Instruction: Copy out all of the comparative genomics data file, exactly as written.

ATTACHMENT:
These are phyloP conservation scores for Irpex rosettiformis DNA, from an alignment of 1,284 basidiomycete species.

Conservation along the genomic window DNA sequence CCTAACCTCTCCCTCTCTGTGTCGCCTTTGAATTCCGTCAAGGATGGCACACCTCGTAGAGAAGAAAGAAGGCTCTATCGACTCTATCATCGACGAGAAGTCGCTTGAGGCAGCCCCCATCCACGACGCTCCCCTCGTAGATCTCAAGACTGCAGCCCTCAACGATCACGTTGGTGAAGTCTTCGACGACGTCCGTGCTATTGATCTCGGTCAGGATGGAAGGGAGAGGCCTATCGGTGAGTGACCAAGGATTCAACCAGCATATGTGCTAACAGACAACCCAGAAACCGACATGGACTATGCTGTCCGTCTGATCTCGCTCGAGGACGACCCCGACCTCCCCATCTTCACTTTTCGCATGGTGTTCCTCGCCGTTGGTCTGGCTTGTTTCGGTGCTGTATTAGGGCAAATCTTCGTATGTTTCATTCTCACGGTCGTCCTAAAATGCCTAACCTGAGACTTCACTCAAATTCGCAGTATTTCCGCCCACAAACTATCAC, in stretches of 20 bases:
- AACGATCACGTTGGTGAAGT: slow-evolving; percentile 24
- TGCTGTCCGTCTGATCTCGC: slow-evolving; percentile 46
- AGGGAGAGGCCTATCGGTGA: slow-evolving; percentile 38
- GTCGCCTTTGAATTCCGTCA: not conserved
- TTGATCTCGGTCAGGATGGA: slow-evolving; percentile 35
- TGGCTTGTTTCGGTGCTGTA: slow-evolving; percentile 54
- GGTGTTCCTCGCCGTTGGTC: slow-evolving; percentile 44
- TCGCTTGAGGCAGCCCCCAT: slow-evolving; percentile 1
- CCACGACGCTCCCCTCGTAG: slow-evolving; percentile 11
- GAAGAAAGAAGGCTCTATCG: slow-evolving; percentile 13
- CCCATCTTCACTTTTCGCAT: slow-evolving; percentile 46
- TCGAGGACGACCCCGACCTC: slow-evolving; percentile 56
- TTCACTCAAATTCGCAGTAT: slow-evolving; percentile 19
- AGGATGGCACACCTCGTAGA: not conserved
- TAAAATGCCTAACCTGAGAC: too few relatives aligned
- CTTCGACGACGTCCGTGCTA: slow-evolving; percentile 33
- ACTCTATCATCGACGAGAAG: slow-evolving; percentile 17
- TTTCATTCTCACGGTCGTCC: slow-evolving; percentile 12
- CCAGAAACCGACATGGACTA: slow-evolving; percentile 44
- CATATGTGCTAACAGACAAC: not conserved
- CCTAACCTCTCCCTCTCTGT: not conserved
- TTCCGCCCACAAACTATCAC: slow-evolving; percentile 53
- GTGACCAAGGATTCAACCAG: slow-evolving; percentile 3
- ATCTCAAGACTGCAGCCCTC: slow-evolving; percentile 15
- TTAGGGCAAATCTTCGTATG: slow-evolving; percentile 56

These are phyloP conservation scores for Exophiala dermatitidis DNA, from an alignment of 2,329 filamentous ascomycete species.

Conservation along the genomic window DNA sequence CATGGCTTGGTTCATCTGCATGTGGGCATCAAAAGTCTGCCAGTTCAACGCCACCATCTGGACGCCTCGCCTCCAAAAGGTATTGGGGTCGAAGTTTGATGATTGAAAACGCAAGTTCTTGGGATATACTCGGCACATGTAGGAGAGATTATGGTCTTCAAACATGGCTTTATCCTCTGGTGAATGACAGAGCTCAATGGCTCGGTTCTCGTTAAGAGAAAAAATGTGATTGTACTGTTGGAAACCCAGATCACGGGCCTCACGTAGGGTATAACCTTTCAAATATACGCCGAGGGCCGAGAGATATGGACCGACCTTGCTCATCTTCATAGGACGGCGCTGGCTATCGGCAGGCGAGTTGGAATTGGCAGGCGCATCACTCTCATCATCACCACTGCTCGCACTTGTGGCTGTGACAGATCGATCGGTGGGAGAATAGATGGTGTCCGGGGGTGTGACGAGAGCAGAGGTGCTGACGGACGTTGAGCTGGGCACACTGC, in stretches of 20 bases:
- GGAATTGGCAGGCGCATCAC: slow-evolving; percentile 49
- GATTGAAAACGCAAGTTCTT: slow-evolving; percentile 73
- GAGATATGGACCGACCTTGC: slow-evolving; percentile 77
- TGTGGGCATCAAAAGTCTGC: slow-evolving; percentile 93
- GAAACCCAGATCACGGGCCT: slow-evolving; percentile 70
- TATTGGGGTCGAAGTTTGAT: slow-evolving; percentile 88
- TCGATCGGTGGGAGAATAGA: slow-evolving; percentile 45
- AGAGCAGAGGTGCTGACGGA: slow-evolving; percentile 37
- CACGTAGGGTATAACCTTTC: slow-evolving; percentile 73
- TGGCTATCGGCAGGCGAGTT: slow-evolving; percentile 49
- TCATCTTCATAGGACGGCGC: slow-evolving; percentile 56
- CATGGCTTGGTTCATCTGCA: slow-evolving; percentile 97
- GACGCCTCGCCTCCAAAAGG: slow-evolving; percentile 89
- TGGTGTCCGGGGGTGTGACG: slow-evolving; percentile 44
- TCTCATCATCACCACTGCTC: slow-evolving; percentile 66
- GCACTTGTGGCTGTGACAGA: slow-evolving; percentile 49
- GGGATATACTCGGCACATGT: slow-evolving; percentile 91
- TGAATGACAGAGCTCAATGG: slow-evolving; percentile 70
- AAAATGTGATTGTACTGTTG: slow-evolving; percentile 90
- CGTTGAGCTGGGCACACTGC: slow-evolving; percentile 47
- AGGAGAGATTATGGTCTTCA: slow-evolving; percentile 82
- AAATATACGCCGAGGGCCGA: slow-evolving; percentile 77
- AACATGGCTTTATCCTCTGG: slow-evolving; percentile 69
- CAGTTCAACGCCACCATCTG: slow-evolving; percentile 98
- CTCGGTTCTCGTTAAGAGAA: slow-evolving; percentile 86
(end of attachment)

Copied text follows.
These are phyloP conservation scores for Irpex rosettiformis DNA, from an alignment of 1,284 basidiomycete species.

Conservation along the genomic window DNA sequence CCTAACCTCTCCCTCTCTGTGTCGCCTTTGAATTCCGTCAAGGATGGCACACCTCGTAGAGAAGAAAGAAGGCTCTATCGACTCTATCATCGACGAGAAGTCGCTTGAGGCAGCCCCCATCCACGACGCTCCCCTCGTAGATCTCAAGACTGCAGCCCTCAACGATCACGTTGGTGAAGTCTTCGACGACGTCCGTGCTATTGATCTCGGTCAGGATGGAAGGGAGAGGCCTATCGGTGAGTGACCAAGGATTCAACCAGCATATGTGCTAACAGACAACCCAGAAACCGACATGGACTATGCTGTCCGTCTGATCTCGCTCGAGGACGACCCCGACCTCCCCATCTTCACTTTTCGCATGGTGTTCCTCGCCGTTGGTCTGGCTTGTTTCGGTGCTGTATTAGGGCAAATCTTCGTATGTTTCATTCTCACGGTCGTCCTAAAATGCCTAACCTGAGACTTCACTCAAATTCGCAGTATTTCCGCCCACAAACTATCAC, in stretches of 20 bases:
- AACGATCACGTTGGTGAAGT: slow-evolving; percentile 24
- TGCTGTCCGTCTGATCTCGC: slow-evolving; percentile 46
- AGGGAGAGGCCTATCGGTGA: slow-evolving; percentile 38
- GTCGCCTTTGAATTCCGTCA: not conserved
- TTGATCTCGGTCAGGATGGA: slow-evolving; percentile 35
- TGGCTTGTTTCGGTGCTGTA: slow-evolving; percentile 54
- GGTGTTCCTCGCCGTTGGTC: slow-evolving; percentile 44
- TCGCTTGAGGCAGCCCCCAT: slow-evolving; percentile 1
- CCACGACGCTCCCCTCGTAG: slow-evolving; percentile 11
- GAAGAAAGAAGGCTCTATCG: slow-evolving; percentile 13
- CCCATCTTCACTTTTCGCAT: slow-evolving; percentile 46
- TCGAGGACGACCCCGACCTC: slow-evolving; percentile 56
- TTCACTCAAATTCGCAGTAT: slow-evolving; percentile 19
- AGGATGGCACACCTCGTAGA: not conserved
- TAAAATGCCTAACCTGAGAC: too few relatives aligned
- CTTCGACGACGTCCGTGCTA: slow-evolving; percentile 33
- ACTCTATCATCGACGAGAAG: slow-evolving; percentile 17
- TTTCATTCTCACGGTCGTCC: slow-evolving; percentile 12
- CCAGAAACCGACATGGACTA: slow-evolving; percentile 44
- CATATGTGCTAACAGACAAC: not conserved
- CCTAACCTCTCCCTCTCTGT: not conserved
- TTCCGCCCACAAACTATCAC: slow-evolving; percentile 53
- GTGACCAAGGATTCAACCAG: slow-evolving; percentile 3
- ATCTCAAGACTGCAGCCCTC: slow-evolving; percentile 15
- TTAGGGCAAATCTTCGTATG: slow-evolving; percentile 56

These are phyloP conservation scores for Exophiala dermatitidis DNA, from an alignment of 2,329 filamentous ascomycete species.

Conservation along the genomic window DNA sequence CATGGCTTGGTTCATCTGCATGTGGGCATCAAAAGTCTGCCAGTTCAACGCCACCATCTGGACGCCTCGCCTCCAAAAGGTATTGGGGTCGAAGTTTGATGATTGAAAACGCAAGTTCTTGGGATATACTCGGCACATGTAGGAGAGATTATGGTCTTCAAACATGGCTTTATCCTCTGGTGAATGACAGAGCTCAATGGCTCGGTTCTCGTTAAGAGAAAAAATGTGATTGTACTGTTGGAAACCCAGATCACGGGCCTCACGTAGGGTATAACCTTTCAAATATACGCCGAGGGCCGAGAGATATGGACCGACCTTGCTCATCTTCATAGGACGGCGCTGGCTATCGGCAGGCGAGTTGGAATTGGCAGGCGCATCACTCTCATCATCACCACTGCTCGCACTTGTGGCTGTGACAGATCGATCGGTGGGAGAATAGATGGTGTCCGGGGGTGTGACGAGAGCAGAGGTGCTGACGGACGTTGAGCTGGGCACACTGC, in stretches of 20 bases:
- GGAATTGGCAGGCGCATCAC: slow-evolving; percentile 49
- GATTGAAAACGCAAGTTCTT: slow-evolving; percentile 73
- GAGATATGGACCGACCTTGC: slow-evolving; percentile 77
- TGTGGGCATCAAAAGTCTGC: slow-evolving; percentile 93
- GAAACCCAGATCACGGGCCT: slow-evolving; percentile 70
- TATTGGGGTCGAAGTTTGAT: slow-evolving; percentile 88
- TCGATCGGTGGGAGAATAGA: slow-evolving; percentile 45
- AGAGCAGAGGTGCTGACGGA: slow-evolving; percentile 37
- CACGTAGGGTATAACCTTTC: slow-evolving; percentile 73
- TGGCTATCGGCAGGCGAGTT: slow-evolving; percentile 49
- TCATCTTCATAGGACGGCGC: slow-evolving; percentile 56
- CATGGCTTGGTTCATCTGCA: slow-evolving; percentile 97
- GACGCCTCGCCTCCAAAAGG: slow-evolving; percentile 89
- TGGTGTCCGGGGGTGTGACG: slow-evolving; percentile 44
- TCTCATCATCACCACTGCTC: slow-evolving; percentile 66
- GCACTTGTGGCTGTGACAGA: slow-evolving; percentile 49
- GGGATATACTCGGCACATGT: slow-evolving; percentile 91
- TGAATGACAGAGCTCAATGG: slow-evolving; percentile 70
- AAAATGTGATTGTACTGTTG: slow-evolving; percentile 90
- CGTTGAGCTGGGCACACTGC: slow-evolving; percentile 47
- AGGAGAGATTATGGTCTTCA: slow-evolving; percentile 82
- AAATATACGCCGAGGGCCGA: slow-evolving; percentile 77
- AACATGGCTTTATCCTCTGG: slow-evolving; percentile 69
- CAGTTCAACGCCACCATCTG: slow-evolving; percentile 98
- CTCGGTTCTCGTTAAGAGAA: slow-evolving; percentile 86